Exploring Hydrocarbon Depletion
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QUOTE O’ THE DAY
"While the end-of-the-world scenario will be rife with unimaginable horrors, we believe that the pre-end period will be filled with unprecedented opportunities for profit.”
-- Robert Mankoff's Cartoon Banker
Page added on October 16, 2010
According to the estimates by United States Census Bureau, the population of the world is 6.875 billion. The world’s population has significantly increased in the last 50 years, mainly due to medical advancements and substantial increases in agricultural productivity. According to the World Development Indicator published by the World Bank on October 2, 2010, the world population was estimated to be 3 billion in 1960; however it is more than 6 billion which is more than double the amount at that time.
According to a projection made by United Nations Population Division, the world’s population will pass 10 billion by 2055.
The world population is anticipated to grow at a brisk rate and than a decline will be observed because of anticipated economic reasons, health problems, land exhaustion and natural hazards.
According to the United Nations, there is an 85 percent chance that the world’s population will stop growing by the start of the next century. There is a 60 percent chance that the population will not go passed 10 billion before 2100. There is a 15 percent chance that the world population will be less than 7 billion at the end of the current century.
Asia accounts 60 percent of the world population with 3.8 billion people and India and China make up together 40 percent of the world population.
The amount of biodiversity existent in various ecosystems is characterized as a natural resource, currently natural resources are derived from the earth, but it may be possible in the future that these limited resources may even be derived from other planets. Certainly as the population continues to grow the pressure on the echo system to provide the necessities increases immensely. Most of the resources are consumable and non renewable and with this growing pressure of population expansion, our earth is quickly losing its ability to sustain life.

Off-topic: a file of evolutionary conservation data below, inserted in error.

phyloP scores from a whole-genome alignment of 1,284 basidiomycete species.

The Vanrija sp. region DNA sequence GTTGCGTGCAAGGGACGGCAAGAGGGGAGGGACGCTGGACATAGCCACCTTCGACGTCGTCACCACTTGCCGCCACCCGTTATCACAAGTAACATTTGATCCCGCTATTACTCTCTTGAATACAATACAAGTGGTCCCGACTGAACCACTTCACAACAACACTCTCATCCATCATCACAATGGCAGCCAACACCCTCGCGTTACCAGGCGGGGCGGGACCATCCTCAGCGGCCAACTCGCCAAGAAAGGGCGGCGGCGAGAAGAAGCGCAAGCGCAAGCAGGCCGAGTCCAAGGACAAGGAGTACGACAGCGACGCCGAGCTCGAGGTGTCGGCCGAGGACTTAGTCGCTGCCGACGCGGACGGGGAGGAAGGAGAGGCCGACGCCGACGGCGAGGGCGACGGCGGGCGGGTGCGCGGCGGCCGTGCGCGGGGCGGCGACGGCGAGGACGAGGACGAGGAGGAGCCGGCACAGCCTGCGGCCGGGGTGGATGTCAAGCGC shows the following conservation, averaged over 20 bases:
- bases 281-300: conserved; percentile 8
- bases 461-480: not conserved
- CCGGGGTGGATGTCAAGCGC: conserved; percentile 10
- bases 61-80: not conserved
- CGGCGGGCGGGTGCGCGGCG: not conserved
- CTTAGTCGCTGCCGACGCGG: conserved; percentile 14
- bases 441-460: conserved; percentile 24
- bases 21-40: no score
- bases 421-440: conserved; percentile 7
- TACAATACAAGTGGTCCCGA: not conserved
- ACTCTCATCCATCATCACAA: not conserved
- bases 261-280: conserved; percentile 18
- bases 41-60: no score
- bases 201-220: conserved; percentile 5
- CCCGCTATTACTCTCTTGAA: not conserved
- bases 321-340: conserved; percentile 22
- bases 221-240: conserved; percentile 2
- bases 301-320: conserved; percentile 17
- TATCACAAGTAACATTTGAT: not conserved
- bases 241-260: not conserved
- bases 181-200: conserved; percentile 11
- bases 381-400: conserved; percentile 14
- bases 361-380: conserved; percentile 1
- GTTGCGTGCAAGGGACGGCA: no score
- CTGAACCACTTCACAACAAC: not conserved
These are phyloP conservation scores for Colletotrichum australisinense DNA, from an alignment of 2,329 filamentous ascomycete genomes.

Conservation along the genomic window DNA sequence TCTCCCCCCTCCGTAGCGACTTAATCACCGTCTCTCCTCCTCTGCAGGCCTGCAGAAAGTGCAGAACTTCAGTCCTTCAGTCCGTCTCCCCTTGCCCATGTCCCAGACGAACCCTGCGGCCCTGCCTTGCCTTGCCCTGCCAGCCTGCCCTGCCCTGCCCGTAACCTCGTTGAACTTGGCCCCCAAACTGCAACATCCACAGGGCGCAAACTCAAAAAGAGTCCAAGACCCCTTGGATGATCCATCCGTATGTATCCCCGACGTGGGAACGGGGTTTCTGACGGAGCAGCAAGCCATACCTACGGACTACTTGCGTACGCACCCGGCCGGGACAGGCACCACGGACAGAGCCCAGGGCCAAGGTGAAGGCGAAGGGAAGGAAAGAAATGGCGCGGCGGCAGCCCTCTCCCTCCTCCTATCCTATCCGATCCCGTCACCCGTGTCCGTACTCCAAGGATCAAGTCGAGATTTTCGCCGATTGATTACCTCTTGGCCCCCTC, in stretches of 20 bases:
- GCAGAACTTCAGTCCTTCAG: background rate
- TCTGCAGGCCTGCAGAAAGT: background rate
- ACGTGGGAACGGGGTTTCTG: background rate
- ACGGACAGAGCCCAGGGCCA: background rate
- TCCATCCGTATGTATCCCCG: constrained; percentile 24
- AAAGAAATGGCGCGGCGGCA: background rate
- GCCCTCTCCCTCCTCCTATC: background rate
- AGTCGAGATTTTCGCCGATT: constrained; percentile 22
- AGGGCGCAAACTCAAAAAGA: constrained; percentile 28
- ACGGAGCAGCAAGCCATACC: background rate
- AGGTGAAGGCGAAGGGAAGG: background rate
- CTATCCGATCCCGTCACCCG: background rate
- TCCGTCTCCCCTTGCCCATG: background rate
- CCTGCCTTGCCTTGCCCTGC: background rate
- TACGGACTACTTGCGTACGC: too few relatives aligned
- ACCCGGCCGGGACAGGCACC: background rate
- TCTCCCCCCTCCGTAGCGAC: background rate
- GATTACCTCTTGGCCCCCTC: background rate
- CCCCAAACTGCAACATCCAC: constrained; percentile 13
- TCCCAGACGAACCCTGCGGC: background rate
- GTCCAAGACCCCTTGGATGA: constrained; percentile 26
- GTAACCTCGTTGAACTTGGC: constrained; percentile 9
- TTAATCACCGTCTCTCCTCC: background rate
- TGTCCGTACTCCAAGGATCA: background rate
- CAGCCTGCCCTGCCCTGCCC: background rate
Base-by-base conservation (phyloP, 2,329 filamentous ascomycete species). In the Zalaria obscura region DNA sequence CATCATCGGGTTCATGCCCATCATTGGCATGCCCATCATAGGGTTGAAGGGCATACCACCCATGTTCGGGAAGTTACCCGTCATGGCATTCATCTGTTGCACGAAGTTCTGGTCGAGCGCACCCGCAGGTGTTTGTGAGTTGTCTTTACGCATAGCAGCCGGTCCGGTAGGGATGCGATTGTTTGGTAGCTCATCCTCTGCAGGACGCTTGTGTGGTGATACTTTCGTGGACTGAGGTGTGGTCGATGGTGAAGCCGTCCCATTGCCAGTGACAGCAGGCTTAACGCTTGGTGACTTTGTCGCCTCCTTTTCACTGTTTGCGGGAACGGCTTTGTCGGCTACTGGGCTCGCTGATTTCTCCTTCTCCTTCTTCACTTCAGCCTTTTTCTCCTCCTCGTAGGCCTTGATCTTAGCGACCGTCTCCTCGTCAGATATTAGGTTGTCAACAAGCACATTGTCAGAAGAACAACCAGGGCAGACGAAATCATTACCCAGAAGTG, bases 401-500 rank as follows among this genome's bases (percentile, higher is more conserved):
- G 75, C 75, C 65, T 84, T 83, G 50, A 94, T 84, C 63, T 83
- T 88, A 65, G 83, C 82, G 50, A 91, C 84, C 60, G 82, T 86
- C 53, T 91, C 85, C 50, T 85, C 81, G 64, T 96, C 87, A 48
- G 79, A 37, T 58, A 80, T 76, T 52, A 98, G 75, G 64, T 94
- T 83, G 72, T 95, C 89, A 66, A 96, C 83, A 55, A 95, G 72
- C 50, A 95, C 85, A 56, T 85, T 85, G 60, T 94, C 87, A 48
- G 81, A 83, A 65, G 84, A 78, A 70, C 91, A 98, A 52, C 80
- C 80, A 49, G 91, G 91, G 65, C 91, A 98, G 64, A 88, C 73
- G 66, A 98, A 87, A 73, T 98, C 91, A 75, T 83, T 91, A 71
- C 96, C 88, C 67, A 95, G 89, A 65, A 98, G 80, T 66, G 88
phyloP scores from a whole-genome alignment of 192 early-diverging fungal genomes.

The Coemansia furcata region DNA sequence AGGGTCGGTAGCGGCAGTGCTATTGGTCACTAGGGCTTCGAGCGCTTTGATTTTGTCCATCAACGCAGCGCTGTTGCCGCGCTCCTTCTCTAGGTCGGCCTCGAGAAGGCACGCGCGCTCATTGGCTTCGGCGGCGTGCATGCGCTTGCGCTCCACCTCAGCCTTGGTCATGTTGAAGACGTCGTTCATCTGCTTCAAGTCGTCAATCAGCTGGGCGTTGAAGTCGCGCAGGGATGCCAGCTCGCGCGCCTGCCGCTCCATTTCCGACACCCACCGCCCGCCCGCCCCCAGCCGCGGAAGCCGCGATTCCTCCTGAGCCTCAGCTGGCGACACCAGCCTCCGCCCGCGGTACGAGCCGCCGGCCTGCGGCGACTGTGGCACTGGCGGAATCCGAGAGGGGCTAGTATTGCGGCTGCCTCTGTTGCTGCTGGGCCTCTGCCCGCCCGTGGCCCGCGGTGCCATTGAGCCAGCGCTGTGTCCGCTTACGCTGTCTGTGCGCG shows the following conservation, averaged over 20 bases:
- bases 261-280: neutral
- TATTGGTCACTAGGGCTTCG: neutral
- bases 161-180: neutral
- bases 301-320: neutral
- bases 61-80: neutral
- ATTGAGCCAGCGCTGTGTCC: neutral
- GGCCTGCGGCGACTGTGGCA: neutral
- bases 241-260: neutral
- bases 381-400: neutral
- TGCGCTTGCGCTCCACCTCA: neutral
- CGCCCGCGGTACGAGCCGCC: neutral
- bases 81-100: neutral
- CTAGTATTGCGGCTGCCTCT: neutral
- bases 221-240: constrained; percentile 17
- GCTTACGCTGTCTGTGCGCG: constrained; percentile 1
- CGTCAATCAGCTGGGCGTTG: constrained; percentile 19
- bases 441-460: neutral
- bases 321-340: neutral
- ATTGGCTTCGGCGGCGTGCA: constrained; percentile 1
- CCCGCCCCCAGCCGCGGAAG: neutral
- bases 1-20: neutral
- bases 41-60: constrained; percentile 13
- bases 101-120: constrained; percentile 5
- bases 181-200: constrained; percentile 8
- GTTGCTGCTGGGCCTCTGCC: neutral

According to the biennial Living Planet Report, human demands are stripping the earth of its natural resources, and as humanity carries on with its need for resources, the capacity of two earths will be needed by 2030 to meet the need of human beings.
A measure of human demand on earth’s resources is called an ecological footprint; United Arab Emirate, Qatar, Denmark, Belgium and United States are the five worst countries for an over consumption of natural resources. Other than these top five nations, rich countries have the biggest ecological foot print, which is five times more than that of the developing nations.
Forests are being devoured, which make oxygen for all living animals; farms are replaced with houses to accommodate people thus reducing the output of the commodities, regular occurring natural disasters represent a further deterioration of the system, continuous rise in temperature with an ultimate threat of global warming will be but a few of the major problems in the minds of future policy makers.
All the organisms that belong to the same species and live in same geographical area are called a population.